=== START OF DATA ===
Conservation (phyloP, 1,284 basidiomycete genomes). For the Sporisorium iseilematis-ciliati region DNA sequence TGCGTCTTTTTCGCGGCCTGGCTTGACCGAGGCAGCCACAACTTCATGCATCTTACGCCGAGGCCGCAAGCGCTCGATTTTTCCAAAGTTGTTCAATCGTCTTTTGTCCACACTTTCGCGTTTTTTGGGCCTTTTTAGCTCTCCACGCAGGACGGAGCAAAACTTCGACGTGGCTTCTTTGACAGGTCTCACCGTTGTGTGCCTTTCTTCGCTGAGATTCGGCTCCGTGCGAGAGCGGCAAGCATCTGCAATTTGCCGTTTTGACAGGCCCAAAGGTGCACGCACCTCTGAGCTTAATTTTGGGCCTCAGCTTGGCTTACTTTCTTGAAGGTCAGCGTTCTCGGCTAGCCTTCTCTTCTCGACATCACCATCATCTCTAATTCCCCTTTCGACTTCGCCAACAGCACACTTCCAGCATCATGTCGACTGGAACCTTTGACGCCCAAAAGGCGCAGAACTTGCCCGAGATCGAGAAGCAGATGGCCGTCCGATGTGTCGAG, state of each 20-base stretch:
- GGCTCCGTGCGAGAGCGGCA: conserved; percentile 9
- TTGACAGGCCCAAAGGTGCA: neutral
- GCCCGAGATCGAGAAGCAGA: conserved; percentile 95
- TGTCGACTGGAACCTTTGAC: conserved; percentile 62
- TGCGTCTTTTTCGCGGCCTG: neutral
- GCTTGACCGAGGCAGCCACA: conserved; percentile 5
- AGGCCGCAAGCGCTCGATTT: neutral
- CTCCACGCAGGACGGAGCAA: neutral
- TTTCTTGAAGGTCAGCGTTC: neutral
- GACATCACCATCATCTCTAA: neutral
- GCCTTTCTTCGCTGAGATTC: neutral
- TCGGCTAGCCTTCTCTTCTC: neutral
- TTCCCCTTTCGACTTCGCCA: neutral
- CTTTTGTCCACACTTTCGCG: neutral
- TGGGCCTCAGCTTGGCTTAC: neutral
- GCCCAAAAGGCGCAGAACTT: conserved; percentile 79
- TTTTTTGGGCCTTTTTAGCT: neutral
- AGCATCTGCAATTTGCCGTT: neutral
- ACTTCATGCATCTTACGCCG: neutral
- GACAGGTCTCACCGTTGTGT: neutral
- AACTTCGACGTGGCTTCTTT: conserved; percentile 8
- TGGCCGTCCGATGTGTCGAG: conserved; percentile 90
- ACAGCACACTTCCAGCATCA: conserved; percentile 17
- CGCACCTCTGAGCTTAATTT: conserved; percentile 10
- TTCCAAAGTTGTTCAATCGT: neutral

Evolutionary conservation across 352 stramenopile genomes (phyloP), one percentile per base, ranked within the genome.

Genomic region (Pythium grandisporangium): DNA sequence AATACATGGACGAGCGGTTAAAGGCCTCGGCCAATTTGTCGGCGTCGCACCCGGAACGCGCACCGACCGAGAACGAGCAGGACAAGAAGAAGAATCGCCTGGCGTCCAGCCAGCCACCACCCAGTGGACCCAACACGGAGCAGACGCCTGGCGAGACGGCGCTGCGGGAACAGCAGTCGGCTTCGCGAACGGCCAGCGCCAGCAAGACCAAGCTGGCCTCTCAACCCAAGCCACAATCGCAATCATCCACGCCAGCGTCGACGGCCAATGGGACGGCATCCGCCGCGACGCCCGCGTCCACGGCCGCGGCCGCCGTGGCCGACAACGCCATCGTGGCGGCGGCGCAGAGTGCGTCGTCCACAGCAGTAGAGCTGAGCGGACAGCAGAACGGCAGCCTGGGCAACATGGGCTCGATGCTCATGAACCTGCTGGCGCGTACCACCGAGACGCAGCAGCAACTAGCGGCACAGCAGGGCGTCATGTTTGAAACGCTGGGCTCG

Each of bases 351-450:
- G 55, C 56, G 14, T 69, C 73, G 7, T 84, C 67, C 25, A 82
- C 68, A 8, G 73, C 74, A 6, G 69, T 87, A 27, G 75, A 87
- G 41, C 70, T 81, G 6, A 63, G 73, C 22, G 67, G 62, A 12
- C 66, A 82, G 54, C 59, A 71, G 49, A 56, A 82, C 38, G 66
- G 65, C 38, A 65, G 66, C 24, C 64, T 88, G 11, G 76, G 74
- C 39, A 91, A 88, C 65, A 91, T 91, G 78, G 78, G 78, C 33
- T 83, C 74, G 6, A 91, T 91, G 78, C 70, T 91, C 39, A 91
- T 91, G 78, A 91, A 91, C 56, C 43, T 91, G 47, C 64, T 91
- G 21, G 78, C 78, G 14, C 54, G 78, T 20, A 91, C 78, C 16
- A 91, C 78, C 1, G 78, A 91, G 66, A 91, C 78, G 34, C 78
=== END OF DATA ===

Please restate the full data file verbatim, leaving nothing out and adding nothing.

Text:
Conservation (phyloP, 1,284 basidiomycete genomes). For the Sporisorium iseilematis-ciliati region DNA sequence TGCGTCTTTTTCGCGGCCTGGCTTGACCGAGGCAGCCACAACTTCATGCATCTTACGCCGAGGCCGCAAGCGCTCGATTTTTCCAAAGTTGTTCAATCGTCTTTTGTCCACACTTTCGCGTTTTTTGGGCCTTTTTAGCTCTCCACGCAGGACGGAGCAAAACTTCGACGTGGCTTCTTTGACAGGTCTCACCGTTGTGTGCCTTTCTTCGCTGAGATTCGGCTCCGTGCGAGAGCGGCAAGCATCTGCAATTTGCCGTTTTGACAGGCCCAAAGGTGCACGCACCTCTGAGCTTAATTTTGGGCCTCAGCTTGGCTTACTTTCTTGAAGGTCAGCGTTCTCGGCTAGCCTTCTCTTCTCGACATCACCATCATCTCTAATTCCCCTTTCGACTTCGCCAACAGCACACTTCCAGCATCATGTCGACTGGAACCTTTGACGCCCAAAAGGCGCAGAACTTGCCCGAGATCGAGAAGCAGATGGCCGTCCGATGTGTCGAG, state of each 20-base stretch:
- GGCTCCGTGCGAGAGCGGCA: conserved; percentile 9
- TTGACAGGCCCAAAGGTGCA: neutral
- GCCCGAGATCGAGAAGCAGA: conserved; percentile 95
- TGTCGACTGGAACCTTTGAC: conserved; percentile 62
- TGCGTCTTTTTCGCGGCCTG: neutral
- GCTTGACCGAGGCAGCCACA: conserved; percentile 5
- AGGCCGCAAGCGCTCGATTT: neutral
- CTCCACGCAGGACGGAGCAA: neutral
- TTTCTTGAAGGTCAGCGTTC: neutral
- GACATCACCATCATCTCTAA: neutral
- GCCTTTCTTCGCTGAGATTC: neutral
- TCGGCTAGCCTTCTCTTCTC: neutral
- TTCCCCTTTCGACTTCGCCA: neutral
- CTTTTGTCCACACTTTCGCG: neutral
- TGGGCCTCAGCTTGGCTTAC: neutral
- GCCCAAAAGGCGCAGAACTT: conserved; percentile 79
- TTTTTTGGGCCTTTTTAGCT: neutral
- AGCATCTGCAATTTGCCGTT: neutral
- ACTTCATGCATCTTACGCCG: neutral
- GACAGGTCTCACCGTTGTGT: neutral
- AACTTCGACGTGGCTTCTTT: conserved; percentile 8
- TGGCCGTCCGATGTGTCGAG: conserved; percentile 90
- ACAGCACACTTCCAGCATCA: conserved; percentile 17
- CGCACCTCTGAGCTTAATTT: conserved; percentile 10
- TTCCAAAGTTGTTCAATCGT: neutral

Evolutionary conservation across 352 stramenopile genomes (phyloP), one percentile per base, ranked within the genome.

Genomic region (Pythium grandisporangium): DNA sequence AATACATGGACGAGCGGTTAAAGGCCTCGGCCAATTTGTCGGCGTCGCACCCGGAACGCGCACCGACCGAGAACGAGCAGGACAAGAAGAAGAATCGCCTGGCGTCCAGCCAGCCACCACCCAGTGGACCCAACACGGAGCAGACGCCTGGCGAGACGGCGCTGCGGGAACAGCAGTCGGCTTCGCGAACGGCCAGCGCCAGCAAGACCAAGCTGGCCTCTCAACCCAAGCCACAATCGCAATCATCCACGCCAGCGTCGACGGCCAATGGGACGGCATCCGCCGCGACGCCCGCGTCCACGGCCGCGGCCGCCGTGGCCGACAACGCCATCGTGGCGGCGGCGCAGAGTGCGTCGTCCACAGCAGTAGAGCTGAGCGGACAGCAGAACGGCAGCCTGGGCAACATGGGCTCGATGCTCATGAACCTGCTGGCGCGTACCACCGAGACGCAGCAGCAACTAGCGGCACAGCAGGGCGTCATGTTTGAAACGCTGGGCTCG

Each of bases 351-450:
- G 55, C 56, G 14, T 69, C 73, G 7, T 84, C 67, C 25, A 82
- C 68, A 8, G 73, C 74, A 6, G 69, T 87, A 27, G 75, A 87
- G 41, C 70, T 81, G 6, A 63, G 73, C 22, G 67, G 62, A 12
- C 66, A 82, G 54, C 59, A 71, G 49, A 56, A 82, C 38, G 66
- G 65, C 38, A 65, G 66, C 24, C 64, T 88, G 11, G 76, G 74
- C 39, A 91, A 88, C 65, A 91, T 91, G 78, G 78, G 78, C 33
- T 83, C 74, G 6, A 91, T 91, G 78, C 70, T 91, C 39, A 91
- T 91, G 78, A 91, A 91, C 56, C 43, T 91, G 47, C 64, T 91
- G 21, G 78, C 78, G 14, C 54, G 78, T 20, A 91, C 78, C 16
- A 91, C 78, C 1, G 78, A 91, G 66, A 91, C 78, G 34, C 78